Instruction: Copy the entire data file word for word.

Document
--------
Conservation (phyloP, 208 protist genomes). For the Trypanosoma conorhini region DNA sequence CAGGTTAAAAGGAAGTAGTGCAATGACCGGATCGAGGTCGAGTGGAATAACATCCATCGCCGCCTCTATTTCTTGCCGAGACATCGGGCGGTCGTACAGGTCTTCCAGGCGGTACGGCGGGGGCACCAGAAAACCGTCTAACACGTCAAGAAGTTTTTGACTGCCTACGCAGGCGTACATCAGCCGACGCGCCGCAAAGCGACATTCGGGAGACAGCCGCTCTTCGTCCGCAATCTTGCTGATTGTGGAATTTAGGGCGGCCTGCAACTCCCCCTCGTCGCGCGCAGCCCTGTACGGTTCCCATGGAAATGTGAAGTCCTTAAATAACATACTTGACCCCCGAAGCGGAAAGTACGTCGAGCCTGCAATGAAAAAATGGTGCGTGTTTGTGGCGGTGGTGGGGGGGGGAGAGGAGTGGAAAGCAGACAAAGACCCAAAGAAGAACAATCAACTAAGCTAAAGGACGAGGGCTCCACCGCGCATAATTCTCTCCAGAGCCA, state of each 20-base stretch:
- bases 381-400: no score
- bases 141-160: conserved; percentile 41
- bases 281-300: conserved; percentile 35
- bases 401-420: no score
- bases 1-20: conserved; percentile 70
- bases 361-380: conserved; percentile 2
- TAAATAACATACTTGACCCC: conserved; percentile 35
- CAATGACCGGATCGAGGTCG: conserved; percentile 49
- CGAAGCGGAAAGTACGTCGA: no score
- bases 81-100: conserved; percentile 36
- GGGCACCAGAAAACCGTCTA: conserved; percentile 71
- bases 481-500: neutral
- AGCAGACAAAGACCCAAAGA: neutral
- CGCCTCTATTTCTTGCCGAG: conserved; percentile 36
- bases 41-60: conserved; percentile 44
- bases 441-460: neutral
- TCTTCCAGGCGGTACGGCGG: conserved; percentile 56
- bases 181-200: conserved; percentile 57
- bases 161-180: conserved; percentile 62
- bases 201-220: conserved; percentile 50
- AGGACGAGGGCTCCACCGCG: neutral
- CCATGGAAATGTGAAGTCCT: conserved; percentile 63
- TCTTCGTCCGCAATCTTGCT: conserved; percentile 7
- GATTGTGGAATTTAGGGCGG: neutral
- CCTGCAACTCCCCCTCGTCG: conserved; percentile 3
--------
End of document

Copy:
Conservation (phyloP, 208 protist genomes). For the Trypanosoma conorhini region DNA sequence CAGGTTAAAAGGAAGTAGTGCAATGACCGGATCGAGGTCGAGTGGAATAACATCCATCGCCGCCTCTATTTCTTGCCGAGACATCGGGCGGTCGTACAGGTCTTCCAGGCGGTACGGCGGGGGCACCAGAAAACCGTCTAACACGTCAAGAAGTTTTTGACTGCCTACGCAGGCGTACATCAGCCGACGCGCCGCAAAGCGACATTCGGGAGACAGCCGCTCTTCGTCCGCAATCTTGCTGATTGTGGAATTTAGGGCGGCCTGCAACTCCCCCTCGTCGCGCGCAGCCCTGTACGGTTCCCATGGAAATGTGAAGTCCTTAAATAACATACTTGACCCCCGAAGCGGAAAGTACGTCGAGCCTGCAATGAAAAAATGGTGCGTGTTTGTGGCGGTGGTGGGGGGGGGAGAGGAGTGGAAAGCAGACAAAGACCCAAAGAAGAACAATCAACTAAGCTAAAGGACGAGGGCTCCACCGCGCATAATTCTCTCCAGAGCCA, state of each 20-base stretch:
- bases 381-400: no score
- bases 141-160: conserved; percentile 41
- bases 281-300: conserved; percentile 35
- bases 401-420: no score
- bases 1-20: conserved; percentile 70
- bases 361-380: conserved; percentile 2
- TAAATAACATACTTGACCCC: conserved; percentile 35
- CAATGACCGGATCGAGGTCG: conserved; percentile 49
- CGAAGCGGAAAGTACGTCGA: no score
- bases 81-100: conserved; percentile 36
- GGGCACCAGAAAACCGTCTA: conserved; percentile 71
- bases 481-500: neutral
- AGCAGACAAAGACCCAAAGA: neutral
- CGCCTCTATTTCTTGCCGAG: conserved; percentile 36
- bases 41-60: conserved; percentile 44
- bases 441-460: neutral
- TCTTCCAGGCGGTACGGCGG: conserved; percentile 56
- bases 181-200: conserved; percentile 57
- bases 161-180: conserved; percentile 62
- bases 201-220: conserved; percentile 50
- AGGACGAGGGCTCCACCGCG: neutral
- CCATGGAAATGTGAAGTCCT: conserved; percentile 63
- TCTTCGTCCGCAATCTTGCT: conserved; percentile 7
- GATTGTGGAATTTAGGGCGG: neutral
- CCTGCAACTCCCCCTCGTCG: conserved; percentile 3